• Collaborating to Conserve Forests: HP and WWF Project Goes Beyond Responsible Sourcing Toward a Healthier Planet

    September 23, 2019

    Our forests are in crisis. Nearly half of all global forests are under threat of deforestation and forest degradation, which represents a major risk to global climate, biodiversity, water, people, and businesses who depend on healthy forests. HP is one company that’s responding to this need for action.

    Stream of water surrounded by forest at Figueira trail, Carlos Botelho State Park, São Paulo, Brazil.
  • Can forensics save forests?

    It's hard to identify a tree species by looking at just the wood. We rarely know whether the tree listed on the label of wood products is accurate—or legal. WWF is looking to forensics for answers.

    Plimob furniture factory reclaimed wood
  • What’s the difference between climate change mitigation and adaptation?

    Climate change adaptation and mitigation are both equally important and time-sensitive in today's climate crisis. We must do both.

    flooded stairs WW2124571 Sean Rayford/Stringer
  • Jaguar: the amazing Amazon big cat

    Considered a protector and symbol of power, jaguars personify the mysterious beauty of the Amazon. This iconic species plays a vital role in its habitat by controlling other species’ populations and helping maintain a healthy ecosystem.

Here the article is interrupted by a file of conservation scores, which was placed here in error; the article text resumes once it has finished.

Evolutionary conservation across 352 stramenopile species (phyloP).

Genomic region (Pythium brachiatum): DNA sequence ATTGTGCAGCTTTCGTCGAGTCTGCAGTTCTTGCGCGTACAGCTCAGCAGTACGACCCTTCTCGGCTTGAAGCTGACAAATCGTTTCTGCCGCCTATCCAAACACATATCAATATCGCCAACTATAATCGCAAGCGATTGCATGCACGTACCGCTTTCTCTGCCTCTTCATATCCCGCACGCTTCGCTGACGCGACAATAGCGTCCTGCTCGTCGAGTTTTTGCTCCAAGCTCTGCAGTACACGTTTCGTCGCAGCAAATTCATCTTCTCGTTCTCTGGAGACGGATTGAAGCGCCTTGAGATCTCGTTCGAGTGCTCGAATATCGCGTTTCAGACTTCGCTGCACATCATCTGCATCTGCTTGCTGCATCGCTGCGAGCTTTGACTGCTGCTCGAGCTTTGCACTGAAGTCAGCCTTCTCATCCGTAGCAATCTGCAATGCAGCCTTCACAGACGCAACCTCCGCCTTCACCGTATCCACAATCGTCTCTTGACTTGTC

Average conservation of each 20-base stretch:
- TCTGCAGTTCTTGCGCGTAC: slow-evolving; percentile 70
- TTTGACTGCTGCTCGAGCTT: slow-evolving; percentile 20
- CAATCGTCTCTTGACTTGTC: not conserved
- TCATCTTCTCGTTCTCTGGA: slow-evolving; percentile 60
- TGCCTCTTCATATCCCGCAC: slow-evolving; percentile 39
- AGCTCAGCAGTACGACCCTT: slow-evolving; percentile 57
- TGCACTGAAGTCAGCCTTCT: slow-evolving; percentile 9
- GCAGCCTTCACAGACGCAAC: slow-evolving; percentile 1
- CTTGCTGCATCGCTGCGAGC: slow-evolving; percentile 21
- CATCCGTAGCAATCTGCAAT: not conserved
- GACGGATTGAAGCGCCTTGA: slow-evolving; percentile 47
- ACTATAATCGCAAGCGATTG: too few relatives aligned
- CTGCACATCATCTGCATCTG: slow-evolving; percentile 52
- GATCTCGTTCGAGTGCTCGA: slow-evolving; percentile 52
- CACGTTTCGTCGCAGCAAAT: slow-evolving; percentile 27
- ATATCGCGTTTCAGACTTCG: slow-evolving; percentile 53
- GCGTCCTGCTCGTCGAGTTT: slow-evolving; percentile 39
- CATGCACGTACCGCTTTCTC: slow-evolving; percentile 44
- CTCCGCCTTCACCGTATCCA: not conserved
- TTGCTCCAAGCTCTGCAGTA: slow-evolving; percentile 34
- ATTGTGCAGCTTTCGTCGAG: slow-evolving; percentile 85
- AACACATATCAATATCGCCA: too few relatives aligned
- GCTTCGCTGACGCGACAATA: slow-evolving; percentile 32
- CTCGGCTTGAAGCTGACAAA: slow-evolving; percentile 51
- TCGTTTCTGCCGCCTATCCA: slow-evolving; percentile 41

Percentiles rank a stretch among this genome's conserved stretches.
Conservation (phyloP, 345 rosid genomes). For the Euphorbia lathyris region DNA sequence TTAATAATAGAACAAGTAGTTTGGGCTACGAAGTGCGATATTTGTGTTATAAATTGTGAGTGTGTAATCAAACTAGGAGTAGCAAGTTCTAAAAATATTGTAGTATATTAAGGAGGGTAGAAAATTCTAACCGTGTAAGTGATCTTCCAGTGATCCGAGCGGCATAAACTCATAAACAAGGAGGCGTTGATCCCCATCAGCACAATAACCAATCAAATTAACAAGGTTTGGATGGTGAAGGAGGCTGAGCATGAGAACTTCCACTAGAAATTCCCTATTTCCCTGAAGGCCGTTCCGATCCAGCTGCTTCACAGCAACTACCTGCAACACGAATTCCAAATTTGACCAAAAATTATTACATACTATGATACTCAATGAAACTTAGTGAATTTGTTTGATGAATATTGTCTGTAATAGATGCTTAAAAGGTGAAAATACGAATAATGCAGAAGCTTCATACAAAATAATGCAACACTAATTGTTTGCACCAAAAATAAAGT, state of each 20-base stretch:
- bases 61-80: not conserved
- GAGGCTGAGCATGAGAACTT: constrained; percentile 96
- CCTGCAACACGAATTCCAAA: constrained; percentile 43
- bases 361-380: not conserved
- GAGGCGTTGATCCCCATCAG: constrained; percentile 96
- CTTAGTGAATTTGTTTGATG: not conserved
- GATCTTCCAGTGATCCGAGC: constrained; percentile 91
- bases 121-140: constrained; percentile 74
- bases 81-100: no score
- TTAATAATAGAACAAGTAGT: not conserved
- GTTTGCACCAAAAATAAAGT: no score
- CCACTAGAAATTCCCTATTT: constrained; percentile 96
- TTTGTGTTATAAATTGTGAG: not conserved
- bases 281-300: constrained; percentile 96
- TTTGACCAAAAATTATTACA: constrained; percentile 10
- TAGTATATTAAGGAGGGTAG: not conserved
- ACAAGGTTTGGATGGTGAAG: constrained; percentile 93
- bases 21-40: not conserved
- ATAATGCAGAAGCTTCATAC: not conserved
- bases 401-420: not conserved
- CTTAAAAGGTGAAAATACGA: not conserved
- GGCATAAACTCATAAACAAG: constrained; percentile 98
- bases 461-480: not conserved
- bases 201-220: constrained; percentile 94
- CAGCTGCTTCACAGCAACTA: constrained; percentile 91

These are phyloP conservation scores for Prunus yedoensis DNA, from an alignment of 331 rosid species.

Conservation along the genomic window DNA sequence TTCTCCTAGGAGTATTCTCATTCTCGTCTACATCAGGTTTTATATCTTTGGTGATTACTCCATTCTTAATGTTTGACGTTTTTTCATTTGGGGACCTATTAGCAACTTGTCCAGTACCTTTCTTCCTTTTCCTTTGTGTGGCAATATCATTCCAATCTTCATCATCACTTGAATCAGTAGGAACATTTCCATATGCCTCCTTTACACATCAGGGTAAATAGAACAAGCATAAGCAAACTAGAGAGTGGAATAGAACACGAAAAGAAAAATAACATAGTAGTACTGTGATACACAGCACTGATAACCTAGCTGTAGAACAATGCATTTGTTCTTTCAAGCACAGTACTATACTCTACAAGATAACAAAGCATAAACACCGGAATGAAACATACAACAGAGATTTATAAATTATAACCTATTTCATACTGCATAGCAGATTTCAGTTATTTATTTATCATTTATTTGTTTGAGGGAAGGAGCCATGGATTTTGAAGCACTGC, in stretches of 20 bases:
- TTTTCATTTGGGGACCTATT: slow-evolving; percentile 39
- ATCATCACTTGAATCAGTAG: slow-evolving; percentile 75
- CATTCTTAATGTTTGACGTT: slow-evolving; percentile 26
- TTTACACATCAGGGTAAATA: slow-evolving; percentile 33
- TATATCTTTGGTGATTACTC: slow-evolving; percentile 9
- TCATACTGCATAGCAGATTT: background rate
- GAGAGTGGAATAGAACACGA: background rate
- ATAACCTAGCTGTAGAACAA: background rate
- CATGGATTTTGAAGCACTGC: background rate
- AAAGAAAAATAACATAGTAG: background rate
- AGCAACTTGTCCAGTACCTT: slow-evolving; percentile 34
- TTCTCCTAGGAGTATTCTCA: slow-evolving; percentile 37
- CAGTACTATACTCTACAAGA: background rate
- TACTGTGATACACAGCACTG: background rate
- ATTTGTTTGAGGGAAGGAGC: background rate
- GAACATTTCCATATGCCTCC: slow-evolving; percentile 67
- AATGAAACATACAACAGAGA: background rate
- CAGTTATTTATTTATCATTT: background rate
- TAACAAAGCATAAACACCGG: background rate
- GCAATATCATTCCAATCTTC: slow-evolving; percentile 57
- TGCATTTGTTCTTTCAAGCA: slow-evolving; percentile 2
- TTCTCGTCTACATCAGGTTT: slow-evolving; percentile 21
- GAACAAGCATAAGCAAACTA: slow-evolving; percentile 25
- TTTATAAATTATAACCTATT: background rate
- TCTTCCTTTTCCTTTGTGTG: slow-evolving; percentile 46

jaguar close WW2120938 Emmanuel Rondeau
  • What is forest degradation and why is it bad for people and wildlife?

    When a forest is degraded it still exists, but it can no longer function well. It becomes a shell of its former self; its health declines until it can no longer support people and wildlife by, for example, filtering the air we breathe and water we drink or providing animals with food and places to live.

    degraded land WW286701 Tim Cornin
  • Rooted in the Amazon

    WWF Magazine: Summer 2019
    In the Amazon and beyond, WWF’s Earth for Life vision calls for saving massive pieces of the planet we call home.
    Giant Otter peeks head out of the water while swimming in a small lake near the Rio do Coco in Parque Estadual do Cantão, Tocantins, Brazil.
  • Smart fire management protects a park in Brazil

    WWF Magazine: Summer 2019
    The flames start out small and barely audible. But within 15 minutes they're two stories high—a roaring wall. It's Jose Luis Neris da Silva's job to make sure they don't burn out of control.
    Man in front of burning ground
  • These handmade cookstoves save fuel—and help save gorillas

    WWF Magazine: Summer 2019
    In 2008, WWF began working with groups in the Goma area to make and sell fuel-efficient cookstoves. Goma Stove, started with a loan from WWF, is now financially independent—and business is booming.